An L kitchen gives tremendous opportunities to make it cozy in a modern home. The kitchen has traditionally been the place where the inhabitants of a house come together. You can still see this very clearly in poorer countries, especially in places where the climate is on the cold side. No matter if you go to see Tibetan, Indian, Nepali or Kashmiri families in the Himalayas, they all have wonderful kitchens. This includes all the (often copper) pots and pans, carpets to sit on and a central low stove fired with wood or - in the higher elevations - with dried cow dung.
In other cool areas - like Patagonia in southern Chile and Argentina - people have just a little more money and don't like to sit on the floor. In most houses there, there is a giant cast-iron cooking stove. This is on one side of the kitchen against the middle of a wall. Usually one of the corners next to it is furnished with cabinets and a countertop. The dining table with surrounding bench is usually in the corner opposite the kitchen. In this arrangement, you can already see the common L kitchen (with dining table) appearing.
The central heating we know in Europe is not normal in many of the cold regions of the earth. People gather there in the kitchen because it is often the only heated room in the house. Children do their homework there in the kitchen, while adults cook, do crafts or sit together talking. A teapot is always simmering on the stove, and while meals are being prepared, the whole family gathers around the fireplace. They spend afternoons and evenings together in the pleasant warmth. This togetherness in one space ensures that many everyday things are shared, which grows friendship between residents.
In the Netherlands, there was a time when the kitchen was usually built in a separate room of the house. Larger houses in the countryside often had a kitchen with a dining table, while in cities the dining table was more often in the living room. Since the early 20th century, the living kitchen has become increasingly popular. People open the wall between the living room and the kitchen so that the two spaces are connected. An L kitchen comes into its own perfectly in this arrangement, as well as in a smaller kitchen space where you want to make room for eating.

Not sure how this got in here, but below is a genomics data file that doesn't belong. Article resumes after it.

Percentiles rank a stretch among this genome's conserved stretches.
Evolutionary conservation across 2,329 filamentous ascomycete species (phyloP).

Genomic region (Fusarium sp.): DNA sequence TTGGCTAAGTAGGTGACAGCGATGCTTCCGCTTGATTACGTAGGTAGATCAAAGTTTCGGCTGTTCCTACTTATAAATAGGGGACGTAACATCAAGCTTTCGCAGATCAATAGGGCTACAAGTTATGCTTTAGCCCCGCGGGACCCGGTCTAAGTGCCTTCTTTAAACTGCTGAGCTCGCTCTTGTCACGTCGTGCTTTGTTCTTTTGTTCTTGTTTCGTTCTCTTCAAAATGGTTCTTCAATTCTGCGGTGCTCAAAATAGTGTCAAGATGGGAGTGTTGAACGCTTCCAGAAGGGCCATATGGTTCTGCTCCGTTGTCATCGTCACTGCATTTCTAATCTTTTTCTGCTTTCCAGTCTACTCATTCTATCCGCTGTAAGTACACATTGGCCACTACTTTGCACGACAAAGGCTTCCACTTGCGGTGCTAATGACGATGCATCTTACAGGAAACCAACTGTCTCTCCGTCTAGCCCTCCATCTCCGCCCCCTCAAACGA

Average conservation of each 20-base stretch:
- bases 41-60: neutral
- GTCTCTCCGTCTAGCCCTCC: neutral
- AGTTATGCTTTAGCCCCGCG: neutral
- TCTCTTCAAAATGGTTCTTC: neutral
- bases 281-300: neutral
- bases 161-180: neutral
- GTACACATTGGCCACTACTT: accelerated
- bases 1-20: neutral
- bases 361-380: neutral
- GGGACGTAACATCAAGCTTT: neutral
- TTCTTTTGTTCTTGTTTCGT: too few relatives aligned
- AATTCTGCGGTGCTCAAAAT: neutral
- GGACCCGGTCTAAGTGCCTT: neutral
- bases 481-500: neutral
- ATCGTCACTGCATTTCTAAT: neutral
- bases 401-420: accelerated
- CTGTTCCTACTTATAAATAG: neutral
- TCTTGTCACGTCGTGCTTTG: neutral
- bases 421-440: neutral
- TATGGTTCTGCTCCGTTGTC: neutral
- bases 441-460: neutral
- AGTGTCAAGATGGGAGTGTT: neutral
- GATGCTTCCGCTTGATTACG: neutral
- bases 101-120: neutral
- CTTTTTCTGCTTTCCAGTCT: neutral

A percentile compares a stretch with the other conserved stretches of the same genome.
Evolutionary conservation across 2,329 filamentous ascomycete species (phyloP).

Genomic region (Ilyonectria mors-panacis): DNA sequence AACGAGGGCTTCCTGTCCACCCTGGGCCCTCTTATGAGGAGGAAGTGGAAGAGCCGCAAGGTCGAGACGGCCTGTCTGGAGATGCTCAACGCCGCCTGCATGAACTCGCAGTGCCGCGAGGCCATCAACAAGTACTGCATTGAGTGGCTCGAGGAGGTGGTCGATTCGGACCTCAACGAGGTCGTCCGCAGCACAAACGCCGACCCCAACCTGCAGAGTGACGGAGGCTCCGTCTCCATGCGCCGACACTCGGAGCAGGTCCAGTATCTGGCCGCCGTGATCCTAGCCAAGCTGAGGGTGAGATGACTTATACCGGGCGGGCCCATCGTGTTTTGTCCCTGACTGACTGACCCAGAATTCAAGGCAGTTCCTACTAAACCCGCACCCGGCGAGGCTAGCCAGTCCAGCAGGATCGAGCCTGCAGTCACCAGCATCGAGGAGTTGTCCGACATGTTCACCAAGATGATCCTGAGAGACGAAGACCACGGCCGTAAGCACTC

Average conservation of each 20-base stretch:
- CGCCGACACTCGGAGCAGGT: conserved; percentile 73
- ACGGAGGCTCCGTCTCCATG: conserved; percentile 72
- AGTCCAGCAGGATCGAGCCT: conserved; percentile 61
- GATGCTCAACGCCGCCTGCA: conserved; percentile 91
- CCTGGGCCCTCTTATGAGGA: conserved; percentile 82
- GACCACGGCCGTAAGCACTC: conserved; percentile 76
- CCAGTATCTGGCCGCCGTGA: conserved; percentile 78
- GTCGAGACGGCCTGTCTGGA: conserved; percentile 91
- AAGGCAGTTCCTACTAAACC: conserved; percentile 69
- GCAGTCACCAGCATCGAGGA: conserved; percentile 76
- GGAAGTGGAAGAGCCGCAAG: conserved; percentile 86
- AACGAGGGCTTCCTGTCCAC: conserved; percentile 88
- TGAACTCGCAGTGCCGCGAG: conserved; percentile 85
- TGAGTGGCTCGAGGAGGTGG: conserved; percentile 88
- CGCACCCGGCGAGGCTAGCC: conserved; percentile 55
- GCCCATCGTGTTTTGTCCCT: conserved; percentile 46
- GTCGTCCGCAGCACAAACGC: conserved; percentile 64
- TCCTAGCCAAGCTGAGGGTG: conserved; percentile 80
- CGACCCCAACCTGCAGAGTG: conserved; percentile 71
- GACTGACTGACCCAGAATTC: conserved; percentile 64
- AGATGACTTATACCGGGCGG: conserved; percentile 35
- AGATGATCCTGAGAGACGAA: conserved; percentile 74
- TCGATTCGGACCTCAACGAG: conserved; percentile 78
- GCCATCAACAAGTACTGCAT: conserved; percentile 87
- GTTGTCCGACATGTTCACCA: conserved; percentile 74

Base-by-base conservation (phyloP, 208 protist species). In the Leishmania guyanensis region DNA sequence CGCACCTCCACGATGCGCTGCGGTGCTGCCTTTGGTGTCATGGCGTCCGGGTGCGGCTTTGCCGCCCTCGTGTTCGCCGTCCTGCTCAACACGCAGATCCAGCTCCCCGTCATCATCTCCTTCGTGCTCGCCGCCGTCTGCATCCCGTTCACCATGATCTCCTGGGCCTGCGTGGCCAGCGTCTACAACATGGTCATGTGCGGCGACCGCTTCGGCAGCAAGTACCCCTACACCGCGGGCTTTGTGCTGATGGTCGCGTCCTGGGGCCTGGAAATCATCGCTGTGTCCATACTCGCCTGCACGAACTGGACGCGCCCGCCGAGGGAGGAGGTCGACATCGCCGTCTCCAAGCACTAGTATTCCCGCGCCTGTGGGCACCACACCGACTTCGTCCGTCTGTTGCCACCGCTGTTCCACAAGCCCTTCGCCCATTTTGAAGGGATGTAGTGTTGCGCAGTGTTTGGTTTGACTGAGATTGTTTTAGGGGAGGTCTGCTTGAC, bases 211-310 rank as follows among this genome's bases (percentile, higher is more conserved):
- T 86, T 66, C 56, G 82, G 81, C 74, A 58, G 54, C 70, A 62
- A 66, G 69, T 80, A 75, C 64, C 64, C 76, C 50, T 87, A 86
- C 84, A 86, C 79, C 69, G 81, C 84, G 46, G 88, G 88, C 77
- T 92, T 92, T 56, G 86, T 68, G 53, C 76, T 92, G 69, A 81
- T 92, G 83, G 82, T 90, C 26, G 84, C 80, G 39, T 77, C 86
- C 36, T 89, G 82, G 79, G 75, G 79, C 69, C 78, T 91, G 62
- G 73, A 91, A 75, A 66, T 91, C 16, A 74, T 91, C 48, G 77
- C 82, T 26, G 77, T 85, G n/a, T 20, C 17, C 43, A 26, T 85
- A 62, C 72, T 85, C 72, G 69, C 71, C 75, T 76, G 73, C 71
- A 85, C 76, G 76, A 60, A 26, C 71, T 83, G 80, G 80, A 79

An L kitchen is a variation of the corner kitchen where one of the sides is longer than the other. This is one of the most purchased kitchen layouts because it can look good in almost any space. An L kitchen works well in small spaces because it only takes up wall space and does not require much width. Even in large (residential) kitchens, an L kitchen offers immense possibilities because you can divide the rest of the space as needed. Because of the L shape, you automatically have a lot of storage space and you can work easily because everything is relatively close together.
If you choose a kitchen with an L shape, you usually automatically have an ergonomically sound work triangle. The refrigerator, stove and sink/faucet are used the most while cooking. Therefore, you want to keep the space between those three aspects as small as possible. In an L kitchen, you can easily place the refrigerator at the end of one leg. Next to the refrigerator, you then place the cooktop with some splash/work space around it. If the sink is on the inside of the other leg then you automatically have all the major components relatively close together.
An L kitchen usually includes a carousel in the corner. This gives you plenty of storage space in total in the cabinets and drawers located under the kitchen worktop. If you need more storage space, you can choose a design with an extra-long wall cabinet at the end of one of the sides. You may also want to consider placing the microwave/oven in a cabinet at working height so you don't have to bend over as much. It is always important to keep the things you use a lot in places you can easily access. Appliances and other things that come up only rarely can stay in the back of low cabinets or on top of high storage areas.
A kitchen space instantly becomes much more pleasant when natural light comes in. An L kitchen can work just fine with a window. For example, you can place the refrigerator on the closed wall. If you have enough space there for the long L leg, then a tall wall cabinet can be next to it. This gives a lot of storage space so you can leave out the overhead cabinets on the other side. There you then have room for a window above the sink. This allows you to look outside while washing and/or cooking any children to keep an eye on you.
A cooking, sink or work island is the perfect way to connect the living area of a kitchen with the kitchen itself. An island stands completely free and gives a lot of free movement space. As a result, it can easily change functions. During cooking, the island can be part of the kitchen, suddenly doubling its size and allowing several cooks to work together. However, the island can also function as a dining table with the help of some stools. If you need more storage space you can fill (part of) the space under the island with cabinets or drawers.
If you have less space in your (living) kitchen then a peninsula or bar is probably a better option. This is connected to one side of a leg of the L kitchen and therefore takes up much less space. This also makes it immediately easier to lay water, electricity and possibly gas pipes to the peninsula. This extra surface serves as a work surface while cooking but it can also be used for eating. For example, you can bake pancakes while talking to your kids or roommates. They can cut ingredients while sitting at the bar and not get in the way. This is how you use an L kitchen to bring people together.